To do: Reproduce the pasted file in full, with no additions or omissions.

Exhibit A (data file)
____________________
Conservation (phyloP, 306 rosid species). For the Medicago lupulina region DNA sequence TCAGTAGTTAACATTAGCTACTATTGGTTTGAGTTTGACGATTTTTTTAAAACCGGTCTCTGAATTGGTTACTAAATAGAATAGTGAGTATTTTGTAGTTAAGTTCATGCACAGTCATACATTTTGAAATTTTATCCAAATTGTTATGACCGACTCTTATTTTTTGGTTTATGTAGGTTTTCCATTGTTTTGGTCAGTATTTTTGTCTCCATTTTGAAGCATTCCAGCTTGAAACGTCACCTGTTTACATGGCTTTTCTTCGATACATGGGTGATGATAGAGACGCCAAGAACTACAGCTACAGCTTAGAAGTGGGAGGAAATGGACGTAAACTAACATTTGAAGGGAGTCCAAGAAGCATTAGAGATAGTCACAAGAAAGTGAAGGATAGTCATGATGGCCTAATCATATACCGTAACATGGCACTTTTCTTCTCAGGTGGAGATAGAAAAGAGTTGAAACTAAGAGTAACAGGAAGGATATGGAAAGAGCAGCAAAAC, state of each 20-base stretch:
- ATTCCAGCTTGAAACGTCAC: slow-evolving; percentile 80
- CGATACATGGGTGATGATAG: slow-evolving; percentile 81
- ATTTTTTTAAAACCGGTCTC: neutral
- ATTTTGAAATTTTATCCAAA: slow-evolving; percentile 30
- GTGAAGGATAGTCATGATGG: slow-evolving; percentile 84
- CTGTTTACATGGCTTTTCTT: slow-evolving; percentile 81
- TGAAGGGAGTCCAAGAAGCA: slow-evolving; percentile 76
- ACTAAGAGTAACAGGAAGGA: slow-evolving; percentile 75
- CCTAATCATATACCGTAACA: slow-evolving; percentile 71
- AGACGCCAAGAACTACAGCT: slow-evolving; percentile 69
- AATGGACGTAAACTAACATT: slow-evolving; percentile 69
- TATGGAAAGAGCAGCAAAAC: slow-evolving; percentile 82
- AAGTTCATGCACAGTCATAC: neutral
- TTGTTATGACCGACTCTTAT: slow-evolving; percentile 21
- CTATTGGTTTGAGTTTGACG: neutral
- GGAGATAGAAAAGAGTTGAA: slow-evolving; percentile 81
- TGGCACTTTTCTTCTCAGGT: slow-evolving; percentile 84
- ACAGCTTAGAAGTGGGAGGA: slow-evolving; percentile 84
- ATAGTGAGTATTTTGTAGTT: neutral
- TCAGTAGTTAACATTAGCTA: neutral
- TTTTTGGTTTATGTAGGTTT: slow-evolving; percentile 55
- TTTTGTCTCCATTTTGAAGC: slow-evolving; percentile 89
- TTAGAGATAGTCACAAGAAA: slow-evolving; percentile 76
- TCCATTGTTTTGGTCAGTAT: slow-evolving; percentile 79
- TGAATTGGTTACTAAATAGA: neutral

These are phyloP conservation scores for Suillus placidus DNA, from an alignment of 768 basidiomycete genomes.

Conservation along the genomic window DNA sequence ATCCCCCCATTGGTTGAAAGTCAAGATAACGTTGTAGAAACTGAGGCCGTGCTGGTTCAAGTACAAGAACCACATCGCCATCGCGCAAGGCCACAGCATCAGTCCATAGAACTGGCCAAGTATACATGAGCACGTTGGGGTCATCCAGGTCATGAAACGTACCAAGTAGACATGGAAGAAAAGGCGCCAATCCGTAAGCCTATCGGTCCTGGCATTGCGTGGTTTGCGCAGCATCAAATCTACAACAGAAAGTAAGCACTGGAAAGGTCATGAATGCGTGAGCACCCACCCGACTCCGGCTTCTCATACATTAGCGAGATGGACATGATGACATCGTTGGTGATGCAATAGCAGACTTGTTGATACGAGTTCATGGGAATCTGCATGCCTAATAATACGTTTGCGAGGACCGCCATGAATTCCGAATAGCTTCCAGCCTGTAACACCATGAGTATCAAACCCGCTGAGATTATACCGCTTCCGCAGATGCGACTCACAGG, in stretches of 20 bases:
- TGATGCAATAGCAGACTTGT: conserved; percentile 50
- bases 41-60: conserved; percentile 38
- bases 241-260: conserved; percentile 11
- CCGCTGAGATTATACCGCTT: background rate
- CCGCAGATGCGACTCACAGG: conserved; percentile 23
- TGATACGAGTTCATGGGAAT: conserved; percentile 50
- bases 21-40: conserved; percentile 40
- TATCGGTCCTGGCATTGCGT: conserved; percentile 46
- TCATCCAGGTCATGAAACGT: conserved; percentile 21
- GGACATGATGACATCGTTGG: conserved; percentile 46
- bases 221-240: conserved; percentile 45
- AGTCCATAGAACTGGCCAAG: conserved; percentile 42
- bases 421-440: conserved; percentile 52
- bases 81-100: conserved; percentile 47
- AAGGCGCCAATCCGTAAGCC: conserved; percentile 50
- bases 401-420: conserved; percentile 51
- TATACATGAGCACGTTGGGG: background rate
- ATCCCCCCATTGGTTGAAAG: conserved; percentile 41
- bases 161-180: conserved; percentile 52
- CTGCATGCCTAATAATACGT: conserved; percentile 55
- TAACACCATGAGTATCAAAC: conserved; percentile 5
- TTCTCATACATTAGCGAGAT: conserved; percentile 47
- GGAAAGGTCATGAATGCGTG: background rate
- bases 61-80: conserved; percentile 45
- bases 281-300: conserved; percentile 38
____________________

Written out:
Conservation (phyloP, 306 rosid species). For the Medicago lupulina region DNA sequence TCAGTAGTTAACATTAGCTACTATTGGTTTGAGTTTGACGATTTTTTTAAAACCGGTCTCTGAATTGGTTACTAAATAGAATAGTGAGTATTTTGTAGTTAAGTTCATGCACAGTCATACATTTTGAAATTTTATCCAAATTGTTATGACCGACTCTTATTTTTTGGTTTATGTAGGTTTTCCATTGTTTTGGTCAGTATTTTTGTCTCCATTTTGAAGCATTCCAGCTTGAAACGTCACCTGTTTACATGGCTTTTCTTCGATACATGGGTGATGATAGAGACGCCAAGAACTACAGCTACAGCTTAGAAGTGGGAGGAAATGGACGTAAACTAACATTTGAAGGGAGTCCAAGAAGCATTAGAGATAGTCACAAGAAAGTGAAGGATAGTCATGATGGCCTAATCATATACCGTAACATGGCACTTTTCTTCTCAGGTGGAGATAGAAAAGAGTTGAAACTAAGAGTAACAGGAAGGATATGGAAAGAGCAGCAAAAC, state of each 20-base stretch:
- ATTCCAGCTTGAAACGTCAC: slow-evolving; percentile 80
- CGATACATGGGTGATGATAG: slow-evolving; percentile 81
- ATTTTTTTAAAACCGGTCTC: neutral
- ATTTTGAAATTTTATCCAAA: slow-evolving; percentile 30
- GTGAAGGATAGTCATGATGG: slow-evolving; percentile 84
- CTGTTTACATGGCTTTTCTT: slow-evolving; percentile 81
- TGAAGGGAGTCCAAGAAGCA: slow-evolving; percentile 76
- ACTAAGAGTAACAGGAAGGA: slow-evolving; percentile 75
- CCTAATCATATACCGTAACA: slow-evolving; percentile 71
- AGACGCCAAGAACTACAGCT: slow-evolving; percentile 69
- AATGGACGTAAACTAACATT: slow-evolving; percentile 69
- TATGGAAAGAGCAGCAAAAC: slow-evolving; percentile 82
- AAGTTCATGCACAGTCATAC: neutral
- TTGTTATGACCGACTCTTAT: slow-evolving; percentile 21
- CTATTGGTTTGAGTTTGACG: neutral
- GGAGATAGAAAAGAGTTGAA: slow-evolving; percentile 81
- TGGCACTTTTCTTCTCAGGT: slow-evolving; percentile 84
- ACAGCTTAGAAGTGGGAGGA: slow-evolving; percentile 84
- ATAGTGAGTATTTTGTAGTT: neutral
- TCAGTAGTTAACATTAGCTA: neutral
- TTTTTGGTTTATGTAGGTTT: slow-evolving; percentile 55
- TTTTGTCTCCATTTTGAAGC: slow-evolving; percentile 89
- TTAGAGATAGTCACAAGAAA: slow-evolving; percentile 76
- TCCATTGTTTTGGTCAGTAT: slow-evolving; percentile 79
- TGAATTGGTTACTAAATAGA: neutral

These are phyloP conservation scores for Suillus placidus DNA, from an alignment of 768 basidiomycete genomes.

Conservation along the genomic window DNA sequence ATCCCCCCATTGGTTGAAAGTCAAGATAACGTTGTAGAAACTGAGGCCGTGCTGGTTCAAGTACAAGAACCACATCGCCATCGCGCAAGGCCACAGCATCAGTCCATAGAACTGGCCAAGTATACATGAGCACGTTGGGGTCATCCAGGTCATGAAACGTACCAAGTAGACATGGAAGAAAAGGCGCCAATCCGTAAGCCTATCGGTCCTGGCATTGCGTGGTTTGCGCAGCATCAAATCTACAACAGAAAGTAAGCACTGGAAAGGTCATGAATGCGTGAGCACCCACCCGACTCCGGCTTCTCATACATTAGCGAGATGGACATGATGACATCGTTGGTGATGCAATAGCAGACTTGTTGATACGAGTTCATGGGAATCTGCATGCCTAATAATACGTTTGCGAGGACCGCCATGAATTCCGAATAGCTTCCAGCCTGTAACACCATGAGTATCAAACCCGCTGAGATTATACCGCTTCCGCAGATGCGACTCACAGG, in stretches of 20 bases:
- TGATGCAATAGCAGACTTGT: conserved; percentile 50
- bases 41-60: conserved; percentile 38
- bases 241-260: conserved; percentile 11
- CCGCTGAGATTATACCGCTT: background rate
- CCGCAGATGCGACTCACAGG: conserved; percentile 23
- TGATACGAGTTCATGGGAAT: conserved; percentile 50
- bases 21-40: conserved; percentile 40
- TATCGGTCCTGGCATTGCGT: conserved; percentile 46
- TCATCCAGGTCATGAAACGT: conserved; percentile 21
- GGACATGATGACATCGTTGG: conserved; percentile 46
- bases 221-240: conserved; percentile 45
- AGTCCATAGAACTGGCCAAG: conserved; percentile 42
- bases 421-440: conserved; percentile 52
- bases 81-100: conserved; percentile 47
- AAGGCGCCAATCCGTAAGCC: conserved; percentile 50
- bases 401-420: conserved; percentile 51
- TATACATGAGCACGTTGGGG: background rate
- ATCCCCCCATTGGTTGAAAG: conserved; percentile 41
- bases 161-180: conserved; percentile 52
- CTGCATGCCTAATAATACGT: conserved; percentile 55
- TAACACCATGAGTATCAAAC: conserved; percentile 5
- TTCTCATACATTAGCGAGAT: conserved; percentile 47
- GGAAAGGTCATGAATGCGTG: background rate
- bases 61-80: conserved; percentile 45
- bases 281-300: conserved; percentile 38